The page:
Thursday, March 7, 2013

Old Postcard Picts : Kyeongju

Bulguksa Temple, 1914
Built in the 23rd year of King Bobheung of Shilla Kingdom
Bulguksa was badly damaged during the Japanese colonial period (pictured)
Bulguksa Temple in modern times ... one of the favorite angles to take the picture. In the 1980s and 1990s Bulguksa was the honeymoon place of preference. In the late 1990s Bulguksa as a drawing card for honeymooners was displaced in number one preference for honeymoons by Cheju Island.
Central shrine of Bulguksa Temple, 1909
Stone stupa of Bunhwangsa Temple, 1915
Picture taken during the Japanese colonial period. Grass, shrubs and some trees were growing
out of the temple roof and contributing to its fast decay.
The present-day appearance after extensive restoration of Bunhwangsa, now spelled with a 'p', Punhwangsa.
Stone Buddha in the Valley of the Three Mausoleums, date unknown
The King Seongdeok Divine Bell, 1915
Pictured is the relocation scene of the bell from Bonghwangdae to Gueongju Conservation Center for Historic Landmarks.
A modern-day picture of the massive bell hung in a reinforced structure.
Seokkoram, 1913
Seokkoram is an artificially built stone cave shrine for Buddha, built in an ancient period with water flowing around it. During colonial period, the cave was renovated but in the renovations, the natural flowing water, an engineering feat that is still not understood, was plugged and the cave became to humid and began to grow mold. Cement plaster was applied to the walls to stop the mold, which only increased it. At some point in the various renovation since, Seokkoram was enclosed in a glass structure and is only opened once a year.
Buddha with his far-reaching face directed toward the rising sun sits now enclosed,
with sunlight no longer hitting his inner eye.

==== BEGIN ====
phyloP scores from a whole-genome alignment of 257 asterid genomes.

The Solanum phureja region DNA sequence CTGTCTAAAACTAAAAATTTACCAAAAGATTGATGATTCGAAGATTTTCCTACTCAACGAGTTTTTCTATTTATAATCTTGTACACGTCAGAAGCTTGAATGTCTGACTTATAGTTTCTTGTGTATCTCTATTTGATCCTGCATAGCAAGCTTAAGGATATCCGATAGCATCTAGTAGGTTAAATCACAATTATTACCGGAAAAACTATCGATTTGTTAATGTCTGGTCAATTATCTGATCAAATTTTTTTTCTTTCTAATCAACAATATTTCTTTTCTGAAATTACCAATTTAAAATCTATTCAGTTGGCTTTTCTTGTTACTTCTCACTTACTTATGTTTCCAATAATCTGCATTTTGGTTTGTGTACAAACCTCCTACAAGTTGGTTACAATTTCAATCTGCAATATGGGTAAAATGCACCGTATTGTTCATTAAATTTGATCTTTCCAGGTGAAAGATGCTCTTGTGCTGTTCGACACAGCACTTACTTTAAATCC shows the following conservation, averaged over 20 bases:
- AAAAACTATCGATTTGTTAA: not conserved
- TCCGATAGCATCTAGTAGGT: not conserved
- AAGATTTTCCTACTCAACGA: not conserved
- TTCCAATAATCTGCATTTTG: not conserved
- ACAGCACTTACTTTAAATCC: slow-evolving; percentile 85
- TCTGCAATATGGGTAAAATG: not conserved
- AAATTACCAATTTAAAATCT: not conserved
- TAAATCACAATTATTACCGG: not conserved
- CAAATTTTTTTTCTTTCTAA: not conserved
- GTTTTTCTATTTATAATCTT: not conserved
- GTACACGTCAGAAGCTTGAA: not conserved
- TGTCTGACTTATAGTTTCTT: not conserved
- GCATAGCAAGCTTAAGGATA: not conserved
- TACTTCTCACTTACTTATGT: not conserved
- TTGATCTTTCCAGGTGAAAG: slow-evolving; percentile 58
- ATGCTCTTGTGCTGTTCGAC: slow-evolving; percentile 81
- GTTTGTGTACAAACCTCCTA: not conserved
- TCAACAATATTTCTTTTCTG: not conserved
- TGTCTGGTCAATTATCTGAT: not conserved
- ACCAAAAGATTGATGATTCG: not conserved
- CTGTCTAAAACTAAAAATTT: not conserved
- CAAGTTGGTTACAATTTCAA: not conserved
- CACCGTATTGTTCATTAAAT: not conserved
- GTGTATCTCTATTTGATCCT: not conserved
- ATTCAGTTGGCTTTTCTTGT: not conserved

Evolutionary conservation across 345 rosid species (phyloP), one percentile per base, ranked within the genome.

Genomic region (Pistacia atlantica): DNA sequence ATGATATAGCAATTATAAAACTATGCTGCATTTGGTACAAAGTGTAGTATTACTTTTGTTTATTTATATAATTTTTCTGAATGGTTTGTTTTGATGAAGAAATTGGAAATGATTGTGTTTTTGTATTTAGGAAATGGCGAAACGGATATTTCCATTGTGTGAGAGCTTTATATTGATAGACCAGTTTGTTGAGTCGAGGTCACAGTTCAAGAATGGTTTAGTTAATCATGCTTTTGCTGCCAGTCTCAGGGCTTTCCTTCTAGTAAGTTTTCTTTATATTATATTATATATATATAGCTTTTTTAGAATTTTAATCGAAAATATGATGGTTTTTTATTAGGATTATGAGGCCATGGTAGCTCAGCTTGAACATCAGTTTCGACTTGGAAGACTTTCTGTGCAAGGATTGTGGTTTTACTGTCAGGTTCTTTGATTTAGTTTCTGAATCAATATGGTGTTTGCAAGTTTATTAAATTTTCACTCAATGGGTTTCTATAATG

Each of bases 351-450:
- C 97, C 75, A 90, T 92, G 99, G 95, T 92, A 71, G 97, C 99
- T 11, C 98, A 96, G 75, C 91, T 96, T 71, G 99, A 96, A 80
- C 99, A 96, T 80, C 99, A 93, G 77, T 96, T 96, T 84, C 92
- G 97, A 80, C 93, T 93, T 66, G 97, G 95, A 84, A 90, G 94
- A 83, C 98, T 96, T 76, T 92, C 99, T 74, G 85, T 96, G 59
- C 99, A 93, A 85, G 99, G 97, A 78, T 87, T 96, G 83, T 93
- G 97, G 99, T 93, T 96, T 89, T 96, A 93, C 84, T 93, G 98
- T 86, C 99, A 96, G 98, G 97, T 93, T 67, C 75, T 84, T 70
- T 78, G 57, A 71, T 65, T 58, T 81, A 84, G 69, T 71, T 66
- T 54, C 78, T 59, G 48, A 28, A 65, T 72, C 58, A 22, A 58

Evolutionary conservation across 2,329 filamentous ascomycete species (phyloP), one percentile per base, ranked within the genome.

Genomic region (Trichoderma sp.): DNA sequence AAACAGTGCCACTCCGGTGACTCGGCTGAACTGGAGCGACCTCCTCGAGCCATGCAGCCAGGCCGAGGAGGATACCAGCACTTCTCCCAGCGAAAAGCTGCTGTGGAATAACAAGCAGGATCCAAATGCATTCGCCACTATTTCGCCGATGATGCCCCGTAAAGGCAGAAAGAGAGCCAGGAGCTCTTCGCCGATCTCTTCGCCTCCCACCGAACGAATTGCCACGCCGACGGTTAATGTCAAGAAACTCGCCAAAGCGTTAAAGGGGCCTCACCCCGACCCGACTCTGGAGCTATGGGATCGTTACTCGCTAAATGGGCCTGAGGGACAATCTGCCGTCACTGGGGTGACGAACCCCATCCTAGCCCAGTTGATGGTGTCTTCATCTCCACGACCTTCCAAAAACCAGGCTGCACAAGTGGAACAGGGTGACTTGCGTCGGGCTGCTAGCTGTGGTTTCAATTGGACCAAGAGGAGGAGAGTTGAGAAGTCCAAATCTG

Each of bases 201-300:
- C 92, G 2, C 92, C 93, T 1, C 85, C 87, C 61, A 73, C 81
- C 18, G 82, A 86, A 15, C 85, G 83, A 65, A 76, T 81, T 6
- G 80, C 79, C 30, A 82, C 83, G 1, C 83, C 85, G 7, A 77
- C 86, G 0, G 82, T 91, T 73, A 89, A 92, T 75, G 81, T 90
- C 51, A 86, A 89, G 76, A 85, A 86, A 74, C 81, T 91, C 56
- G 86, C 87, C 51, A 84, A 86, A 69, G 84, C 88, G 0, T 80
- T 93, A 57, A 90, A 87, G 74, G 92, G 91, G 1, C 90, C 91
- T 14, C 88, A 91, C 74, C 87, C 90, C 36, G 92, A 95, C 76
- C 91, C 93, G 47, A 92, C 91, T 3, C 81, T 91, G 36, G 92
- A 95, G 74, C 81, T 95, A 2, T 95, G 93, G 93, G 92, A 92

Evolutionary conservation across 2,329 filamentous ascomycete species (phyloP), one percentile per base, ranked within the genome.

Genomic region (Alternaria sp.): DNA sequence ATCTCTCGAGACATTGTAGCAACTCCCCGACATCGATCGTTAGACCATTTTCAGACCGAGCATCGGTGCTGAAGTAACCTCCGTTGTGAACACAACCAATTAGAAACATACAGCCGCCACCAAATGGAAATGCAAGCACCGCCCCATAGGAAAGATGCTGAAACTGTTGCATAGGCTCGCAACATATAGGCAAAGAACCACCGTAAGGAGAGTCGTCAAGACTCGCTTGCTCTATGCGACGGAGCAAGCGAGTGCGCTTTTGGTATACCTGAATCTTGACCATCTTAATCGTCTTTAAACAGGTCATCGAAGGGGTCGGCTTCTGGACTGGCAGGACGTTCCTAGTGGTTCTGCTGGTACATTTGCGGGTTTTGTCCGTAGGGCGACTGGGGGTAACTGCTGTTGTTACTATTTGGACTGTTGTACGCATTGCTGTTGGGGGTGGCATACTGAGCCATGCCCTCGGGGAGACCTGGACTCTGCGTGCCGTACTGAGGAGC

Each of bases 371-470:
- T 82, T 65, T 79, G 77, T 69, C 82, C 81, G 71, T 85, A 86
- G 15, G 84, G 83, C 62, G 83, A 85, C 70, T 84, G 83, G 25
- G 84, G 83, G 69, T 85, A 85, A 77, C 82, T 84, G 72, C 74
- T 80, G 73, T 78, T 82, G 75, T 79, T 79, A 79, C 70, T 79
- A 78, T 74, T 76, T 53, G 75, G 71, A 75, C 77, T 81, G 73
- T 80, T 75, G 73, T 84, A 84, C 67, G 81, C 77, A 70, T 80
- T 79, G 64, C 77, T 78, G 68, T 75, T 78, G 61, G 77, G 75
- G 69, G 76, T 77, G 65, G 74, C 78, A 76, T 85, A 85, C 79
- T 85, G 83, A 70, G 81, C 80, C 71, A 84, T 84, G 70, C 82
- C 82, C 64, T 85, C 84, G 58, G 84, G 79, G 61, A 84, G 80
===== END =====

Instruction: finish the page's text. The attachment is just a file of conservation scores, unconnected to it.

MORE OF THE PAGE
Arial shot of Kyeongju City, 1958
Notice that some of the tombs are shrouded in shrubs/trees, something rather surprising as in the Confucian society there are tomb-cleaning days every year, and on those days, the grass must be pulled (no clippers then) and once the grave site is clean, then ceremonial respects are given to the great personages/ancestors, who watch over the living.
Hwangnam-dong Mausoleum, date unknown
The Heavenly Horse Tomb
Cheomseongdae, 1920
The oldest astronomical observatory remaining in Asia.
Cheomseongdae, after extensive restoration
Notice the square platform symbolic of earth and the round tower symbolic of the heaven. This same kind of square-round structure is apparent in the Temple of Heaven in Beijing, China, as well as many other sites in Asia.
Kyeongju Kisaeng (like the Japanese geisha), 1914
In front of Onkogak of the Gyeongju Conservation Center for Historic Landmarks
Poseokjeong, 1910
One of the most beautiful royal villas built in the Shilla Kingdom.
This place is the story location of the fall of the Shilla Kingdom. 
Poseokjeong, where the yangban enjoyed relaxation in the garden and played drinking games
in the water that carried their liquor.
Gyeongju citizens, 1968
Pictured is a crowd watching a masquerade held in the October Shilla Festival in Kyeongju.
Gyeongju station, date unknown
Kamunsa Temple site, 1950
Great historical site. Unfortunately only one stone stupa remains.

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